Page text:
School-based activities often form the core of teaching development with collegial debate and discussion within the context of the issue/module/course giving rise to new ideas and adoption of recognised good practice. Much of this discussion takes place informally – in the coffee bar or corridor, for example, with school "away day" events providing a more formal setting to address a defined agenda and reach conclusions about local practice.
Peer observation of teaching has long been established as a development activity based on collegiality. More recently the practice has been widened to encourage the discussion of course design and assessment, as well as teaching, and a renaming to peer review reflects this broader scope. The emphasis on review rather than observation also foregrounds the collaborative nature of the process and reduces an apparent judgemental aspect.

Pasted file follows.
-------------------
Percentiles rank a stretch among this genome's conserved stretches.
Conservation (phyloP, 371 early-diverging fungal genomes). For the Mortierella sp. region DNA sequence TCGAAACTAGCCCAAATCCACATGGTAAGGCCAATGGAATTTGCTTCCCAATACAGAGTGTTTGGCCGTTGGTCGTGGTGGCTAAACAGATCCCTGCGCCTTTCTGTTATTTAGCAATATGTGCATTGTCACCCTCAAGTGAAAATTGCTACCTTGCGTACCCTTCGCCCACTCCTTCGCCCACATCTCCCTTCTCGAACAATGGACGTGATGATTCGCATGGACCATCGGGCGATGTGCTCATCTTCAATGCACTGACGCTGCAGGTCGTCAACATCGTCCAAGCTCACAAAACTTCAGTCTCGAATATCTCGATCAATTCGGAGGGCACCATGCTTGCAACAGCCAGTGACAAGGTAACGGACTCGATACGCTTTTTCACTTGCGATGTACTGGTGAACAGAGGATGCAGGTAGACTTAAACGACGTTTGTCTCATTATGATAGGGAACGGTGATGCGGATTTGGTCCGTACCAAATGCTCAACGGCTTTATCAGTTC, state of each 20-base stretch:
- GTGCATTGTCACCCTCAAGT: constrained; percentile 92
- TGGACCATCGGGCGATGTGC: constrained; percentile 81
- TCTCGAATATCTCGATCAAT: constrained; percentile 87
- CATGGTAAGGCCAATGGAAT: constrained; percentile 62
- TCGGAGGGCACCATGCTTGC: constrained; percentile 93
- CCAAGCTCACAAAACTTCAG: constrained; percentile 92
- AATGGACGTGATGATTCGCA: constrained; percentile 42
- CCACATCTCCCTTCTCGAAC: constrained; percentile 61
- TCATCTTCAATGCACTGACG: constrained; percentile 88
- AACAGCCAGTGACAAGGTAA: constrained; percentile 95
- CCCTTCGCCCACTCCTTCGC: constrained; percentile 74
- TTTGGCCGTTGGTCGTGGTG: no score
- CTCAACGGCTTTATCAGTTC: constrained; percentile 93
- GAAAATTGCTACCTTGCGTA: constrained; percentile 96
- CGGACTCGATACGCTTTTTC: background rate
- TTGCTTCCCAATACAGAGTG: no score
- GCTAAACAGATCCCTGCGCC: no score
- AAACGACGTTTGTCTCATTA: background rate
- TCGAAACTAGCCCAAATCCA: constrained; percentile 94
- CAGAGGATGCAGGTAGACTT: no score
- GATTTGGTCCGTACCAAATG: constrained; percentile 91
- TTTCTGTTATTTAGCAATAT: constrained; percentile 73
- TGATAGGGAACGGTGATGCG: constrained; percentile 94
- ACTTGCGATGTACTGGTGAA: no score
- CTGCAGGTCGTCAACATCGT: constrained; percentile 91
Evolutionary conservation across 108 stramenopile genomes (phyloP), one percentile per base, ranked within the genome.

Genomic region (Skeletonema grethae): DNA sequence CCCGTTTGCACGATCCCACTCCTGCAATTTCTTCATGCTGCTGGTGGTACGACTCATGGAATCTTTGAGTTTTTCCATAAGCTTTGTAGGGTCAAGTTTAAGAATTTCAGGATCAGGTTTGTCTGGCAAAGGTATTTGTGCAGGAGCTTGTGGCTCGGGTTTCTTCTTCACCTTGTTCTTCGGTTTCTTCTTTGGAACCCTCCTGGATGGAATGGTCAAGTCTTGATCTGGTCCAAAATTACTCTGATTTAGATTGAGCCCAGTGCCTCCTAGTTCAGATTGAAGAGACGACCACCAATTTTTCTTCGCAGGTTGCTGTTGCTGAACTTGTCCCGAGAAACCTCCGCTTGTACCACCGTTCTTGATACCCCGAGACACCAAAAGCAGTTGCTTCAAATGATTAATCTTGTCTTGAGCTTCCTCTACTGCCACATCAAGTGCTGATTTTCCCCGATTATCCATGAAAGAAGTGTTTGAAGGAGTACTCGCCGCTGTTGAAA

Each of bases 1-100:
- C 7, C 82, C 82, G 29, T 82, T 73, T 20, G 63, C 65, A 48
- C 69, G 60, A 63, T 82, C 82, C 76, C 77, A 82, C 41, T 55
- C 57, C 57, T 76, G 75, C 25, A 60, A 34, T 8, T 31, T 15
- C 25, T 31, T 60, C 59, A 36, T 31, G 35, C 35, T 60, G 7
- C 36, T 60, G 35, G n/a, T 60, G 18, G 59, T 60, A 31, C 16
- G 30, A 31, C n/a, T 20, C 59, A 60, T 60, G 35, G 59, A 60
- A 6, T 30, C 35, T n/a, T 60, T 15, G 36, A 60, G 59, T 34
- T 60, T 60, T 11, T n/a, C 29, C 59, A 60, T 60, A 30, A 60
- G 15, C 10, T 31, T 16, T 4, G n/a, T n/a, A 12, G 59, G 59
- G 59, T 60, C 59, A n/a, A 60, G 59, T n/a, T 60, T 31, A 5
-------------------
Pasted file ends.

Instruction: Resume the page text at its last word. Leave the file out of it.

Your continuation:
Peer review tends to be most useful to participants when:
the reviewee takes control by deciding what will be reviewed and what input would be helpful
the reviewer acts as a critical friend asking questions and offering constructive suggestions
the activity relates to a wider school agenda so that new insights might be shared
the review supports an existing workload.
An appropriate review partner might be somebody more experienced in a particular teaching area (such as using technology or supervising postgraduates) or might be somebody with shared development aims. Working with a colleague from another discipline can help focus on methods and outcomes rather than content, and can open the door to new techniques that have proven effective in a different context.
Quality assurance and quality enhancement
Quality assurance processes including Annual Monitoring and School Review are intended to highlight areas that serve as examples of good practice across the University, and areas that would benefit most from development. A School's development agenda is likely to focus on these areas.